Carbon Trade a Test for Gov't, Business
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September was a busy month for the Tianjin Climate Exchange, as it secured three deals including one offsetting the emmissions of a high-profile international forum recently held in the city.
The exchange has brokered a total of six carbon deals since its establishment in 2008.
"Compared with the first two years, we have seen big changes this year," said Mu Lingling, the exchange's vice president, at the sidelines of the fourth round of the ongoing United Nations climate talks from Oct 4 to 9.
As one of the country's three major carbon trading institutions and the first joint venture one in China, the exchange, owned by Chicago Climate Exchange and two Chinese partners, has felt pressure from operating in the new area of trade, she said. "We bear a heavy responsibility to explore the path for China's carbon trading market."
The country has played a big part in the Clean Development Mechanism (CDM) under the Kyoto Protocol. The Chinese government had approved 2,685 CDM projects by September and 953 of them were successfully registered at the UN CDM Executive Board, accounting for 40 percent of the total registered projects.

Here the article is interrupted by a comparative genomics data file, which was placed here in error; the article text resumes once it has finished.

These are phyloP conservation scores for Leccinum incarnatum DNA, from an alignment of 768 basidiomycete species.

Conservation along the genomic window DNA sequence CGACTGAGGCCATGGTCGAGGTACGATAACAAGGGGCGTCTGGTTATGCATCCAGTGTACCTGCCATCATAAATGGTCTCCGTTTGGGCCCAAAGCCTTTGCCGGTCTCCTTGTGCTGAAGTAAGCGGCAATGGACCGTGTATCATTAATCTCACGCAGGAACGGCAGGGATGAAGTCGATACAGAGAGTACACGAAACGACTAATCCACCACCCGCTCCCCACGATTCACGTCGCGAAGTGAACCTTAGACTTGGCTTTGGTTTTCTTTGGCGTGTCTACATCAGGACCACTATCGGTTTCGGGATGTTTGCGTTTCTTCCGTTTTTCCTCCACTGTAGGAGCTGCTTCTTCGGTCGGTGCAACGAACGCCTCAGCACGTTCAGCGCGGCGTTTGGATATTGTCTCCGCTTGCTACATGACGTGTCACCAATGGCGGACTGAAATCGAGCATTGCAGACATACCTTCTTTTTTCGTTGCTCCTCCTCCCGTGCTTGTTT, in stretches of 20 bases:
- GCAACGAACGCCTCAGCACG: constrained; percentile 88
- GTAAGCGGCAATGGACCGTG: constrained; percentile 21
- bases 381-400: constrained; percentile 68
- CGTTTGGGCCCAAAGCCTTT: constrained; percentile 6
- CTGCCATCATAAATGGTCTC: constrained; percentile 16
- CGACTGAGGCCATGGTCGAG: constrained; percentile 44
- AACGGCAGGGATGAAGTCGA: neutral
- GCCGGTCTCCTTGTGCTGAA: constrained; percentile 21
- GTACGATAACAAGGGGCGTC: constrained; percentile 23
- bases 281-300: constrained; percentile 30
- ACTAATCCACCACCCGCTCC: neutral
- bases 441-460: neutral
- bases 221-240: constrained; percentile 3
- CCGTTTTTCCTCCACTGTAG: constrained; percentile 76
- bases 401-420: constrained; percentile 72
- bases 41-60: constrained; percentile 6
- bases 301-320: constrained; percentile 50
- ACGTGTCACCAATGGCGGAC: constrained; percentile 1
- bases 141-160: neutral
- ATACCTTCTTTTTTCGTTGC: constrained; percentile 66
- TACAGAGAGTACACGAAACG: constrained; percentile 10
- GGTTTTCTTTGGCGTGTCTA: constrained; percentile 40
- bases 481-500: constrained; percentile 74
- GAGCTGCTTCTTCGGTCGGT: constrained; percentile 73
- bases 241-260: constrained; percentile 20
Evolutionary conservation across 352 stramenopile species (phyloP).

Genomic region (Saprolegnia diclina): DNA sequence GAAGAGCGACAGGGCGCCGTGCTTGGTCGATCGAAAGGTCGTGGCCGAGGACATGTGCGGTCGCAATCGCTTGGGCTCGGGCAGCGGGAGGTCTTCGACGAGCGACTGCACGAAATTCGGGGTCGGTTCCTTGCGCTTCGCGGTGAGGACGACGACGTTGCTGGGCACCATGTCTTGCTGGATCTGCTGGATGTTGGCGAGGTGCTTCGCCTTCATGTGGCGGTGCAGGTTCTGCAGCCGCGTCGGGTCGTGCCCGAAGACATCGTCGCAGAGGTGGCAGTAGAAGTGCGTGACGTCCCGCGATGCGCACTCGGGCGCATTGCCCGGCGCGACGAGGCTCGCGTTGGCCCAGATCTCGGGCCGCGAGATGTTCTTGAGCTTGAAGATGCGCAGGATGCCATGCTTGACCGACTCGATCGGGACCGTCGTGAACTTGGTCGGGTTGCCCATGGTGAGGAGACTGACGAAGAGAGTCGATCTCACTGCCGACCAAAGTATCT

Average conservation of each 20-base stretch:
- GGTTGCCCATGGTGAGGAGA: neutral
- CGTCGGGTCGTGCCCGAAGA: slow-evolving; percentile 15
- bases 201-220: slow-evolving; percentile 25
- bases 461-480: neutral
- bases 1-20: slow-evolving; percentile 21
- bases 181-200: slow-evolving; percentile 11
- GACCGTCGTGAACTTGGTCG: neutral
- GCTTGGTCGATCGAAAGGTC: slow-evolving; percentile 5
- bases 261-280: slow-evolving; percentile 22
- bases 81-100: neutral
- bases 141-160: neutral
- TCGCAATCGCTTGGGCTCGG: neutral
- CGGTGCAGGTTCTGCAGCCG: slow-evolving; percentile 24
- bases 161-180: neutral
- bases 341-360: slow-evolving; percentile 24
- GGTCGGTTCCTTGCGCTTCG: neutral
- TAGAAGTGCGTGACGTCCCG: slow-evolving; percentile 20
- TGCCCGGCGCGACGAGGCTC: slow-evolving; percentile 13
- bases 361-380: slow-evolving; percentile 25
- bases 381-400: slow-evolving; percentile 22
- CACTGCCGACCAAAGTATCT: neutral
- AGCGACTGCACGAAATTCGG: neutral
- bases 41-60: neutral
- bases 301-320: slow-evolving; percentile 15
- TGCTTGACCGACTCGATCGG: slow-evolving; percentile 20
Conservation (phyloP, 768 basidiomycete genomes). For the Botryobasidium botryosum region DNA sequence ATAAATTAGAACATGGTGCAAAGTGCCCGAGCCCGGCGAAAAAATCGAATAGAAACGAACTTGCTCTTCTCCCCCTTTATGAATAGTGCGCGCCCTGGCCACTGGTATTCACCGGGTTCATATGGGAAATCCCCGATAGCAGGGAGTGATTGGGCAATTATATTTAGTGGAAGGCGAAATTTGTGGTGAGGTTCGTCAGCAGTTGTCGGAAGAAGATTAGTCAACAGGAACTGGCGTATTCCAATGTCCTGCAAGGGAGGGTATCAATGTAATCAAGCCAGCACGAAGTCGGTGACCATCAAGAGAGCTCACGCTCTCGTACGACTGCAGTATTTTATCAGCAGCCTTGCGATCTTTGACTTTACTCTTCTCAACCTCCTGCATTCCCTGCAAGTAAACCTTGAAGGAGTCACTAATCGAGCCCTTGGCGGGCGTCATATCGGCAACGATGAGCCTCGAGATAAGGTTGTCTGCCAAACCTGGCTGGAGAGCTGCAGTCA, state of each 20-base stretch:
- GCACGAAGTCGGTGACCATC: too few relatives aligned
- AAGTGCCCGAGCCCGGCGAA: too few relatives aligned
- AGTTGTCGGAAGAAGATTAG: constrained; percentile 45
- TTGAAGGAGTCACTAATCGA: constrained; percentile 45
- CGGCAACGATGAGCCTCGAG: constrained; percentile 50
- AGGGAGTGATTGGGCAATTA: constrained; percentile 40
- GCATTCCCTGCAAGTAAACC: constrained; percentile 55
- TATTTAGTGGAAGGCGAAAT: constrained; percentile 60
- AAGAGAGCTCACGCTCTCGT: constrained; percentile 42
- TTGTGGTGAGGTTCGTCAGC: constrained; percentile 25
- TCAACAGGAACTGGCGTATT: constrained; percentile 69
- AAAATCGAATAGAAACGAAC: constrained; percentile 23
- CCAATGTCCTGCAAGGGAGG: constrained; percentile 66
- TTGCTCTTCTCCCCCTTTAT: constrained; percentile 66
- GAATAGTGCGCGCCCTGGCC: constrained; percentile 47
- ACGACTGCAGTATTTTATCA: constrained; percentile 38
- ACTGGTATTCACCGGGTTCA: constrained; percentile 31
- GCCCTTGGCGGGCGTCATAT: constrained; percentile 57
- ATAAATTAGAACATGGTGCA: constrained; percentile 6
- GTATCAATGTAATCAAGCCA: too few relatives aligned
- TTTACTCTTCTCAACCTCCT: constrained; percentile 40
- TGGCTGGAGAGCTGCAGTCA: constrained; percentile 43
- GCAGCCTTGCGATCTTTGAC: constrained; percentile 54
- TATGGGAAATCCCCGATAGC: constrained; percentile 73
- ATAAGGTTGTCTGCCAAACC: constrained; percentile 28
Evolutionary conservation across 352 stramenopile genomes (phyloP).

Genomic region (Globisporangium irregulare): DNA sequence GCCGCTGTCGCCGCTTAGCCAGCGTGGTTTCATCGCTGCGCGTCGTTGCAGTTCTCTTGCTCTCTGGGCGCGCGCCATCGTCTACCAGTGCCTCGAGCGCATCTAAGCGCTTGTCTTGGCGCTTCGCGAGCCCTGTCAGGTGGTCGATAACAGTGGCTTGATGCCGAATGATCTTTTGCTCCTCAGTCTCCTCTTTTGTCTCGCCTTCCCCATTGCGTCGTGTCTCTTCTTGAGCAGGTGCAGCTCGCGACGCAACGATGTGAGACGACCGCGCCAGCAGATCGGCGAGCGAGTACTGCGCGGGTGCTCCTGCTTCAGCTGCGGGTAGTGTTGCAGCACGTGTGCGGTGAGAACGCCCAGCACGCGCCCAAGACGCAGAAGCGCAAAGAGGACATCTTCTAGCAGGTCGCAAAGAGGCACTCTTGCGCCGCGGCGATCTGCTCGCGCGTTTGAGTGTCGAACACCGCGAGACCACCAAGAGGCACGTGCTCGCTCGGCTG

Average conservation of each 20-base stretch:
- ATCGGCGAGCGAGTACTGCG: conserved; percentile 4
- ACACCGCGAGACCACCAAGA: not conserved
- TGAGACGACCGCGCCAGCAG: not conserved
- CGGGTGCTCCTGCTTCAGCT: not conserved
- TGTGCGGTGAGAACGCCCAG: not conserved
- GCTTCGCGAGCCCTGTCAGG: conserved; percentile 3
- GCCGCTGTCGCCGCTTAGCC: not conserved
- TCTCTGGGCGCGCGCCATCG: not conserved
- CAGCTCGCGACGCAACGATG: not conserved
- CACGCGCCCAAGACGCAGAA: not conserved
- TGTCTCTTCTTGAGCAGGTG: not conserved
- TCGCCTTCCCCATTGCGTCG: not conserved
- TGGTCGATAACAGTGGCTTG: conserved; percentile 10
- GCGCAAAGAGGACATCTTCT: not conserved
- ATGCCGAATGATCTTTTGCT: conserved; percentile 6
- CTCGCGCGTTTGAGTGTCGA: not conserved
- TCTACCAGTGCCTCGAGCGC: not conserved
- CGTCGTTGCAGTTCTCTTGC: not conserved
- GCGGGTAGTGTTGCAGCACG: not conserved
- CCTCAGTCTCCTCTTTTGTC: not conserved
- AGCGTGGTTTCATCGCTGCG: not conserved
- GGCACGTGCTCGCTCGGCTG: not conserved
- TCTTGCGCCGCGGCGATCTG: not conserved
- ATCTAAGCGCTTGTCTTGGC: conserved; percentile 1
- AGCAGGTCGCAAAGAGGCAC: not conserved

However, its voluntary emissions trade in the domestic market was new to both the government and investors.
"All three major climate exchanges in China are facing the same problem that we are trying to create a market out of nothing," said Jian Lin, chief executive officer of Shanghai Environment and Energy Exchange, in an interview with Xinhua.
The market does not have enough products and demand but, more importantly, the legislation, policy and methodology are not fully in place, he said.
"The market needs the participation of the government, enterprises, financial institutions and the public," Mu said.
The proper legislation is needed to define what exactly can be traded in China's carbon market and standards should be set to evaluate and identify the emissions reduction volume while the supervision and penalty system should be in place to sustain the market, she said.
"Carbon trade in China is not only about the exchanges. It is related to all sectors in the society," she said. "The market is like a newborn. Naturally it has some growing pains."
Henry Derwent, president and CEO of International Emissions Trading Association, was quite optimistic about the future of carbon market in China.
China like many other large countries outside the Kyoto targets, has made clear it has domestic targets though it does not have a binding target, he said.
"It is absolutely clear that the Chinese government is looking around for any policy, actions and mechanisms to achieve massive achievement in energy efficiency and carbon reduction."
"The carbon trade is to achieve a particular emission reduction objective at low cost. If China wants to make progress here, you need the industries and profit-motive working with you. To create business rather than a regulative environment has been recognized more and more among businesses, local and central governments."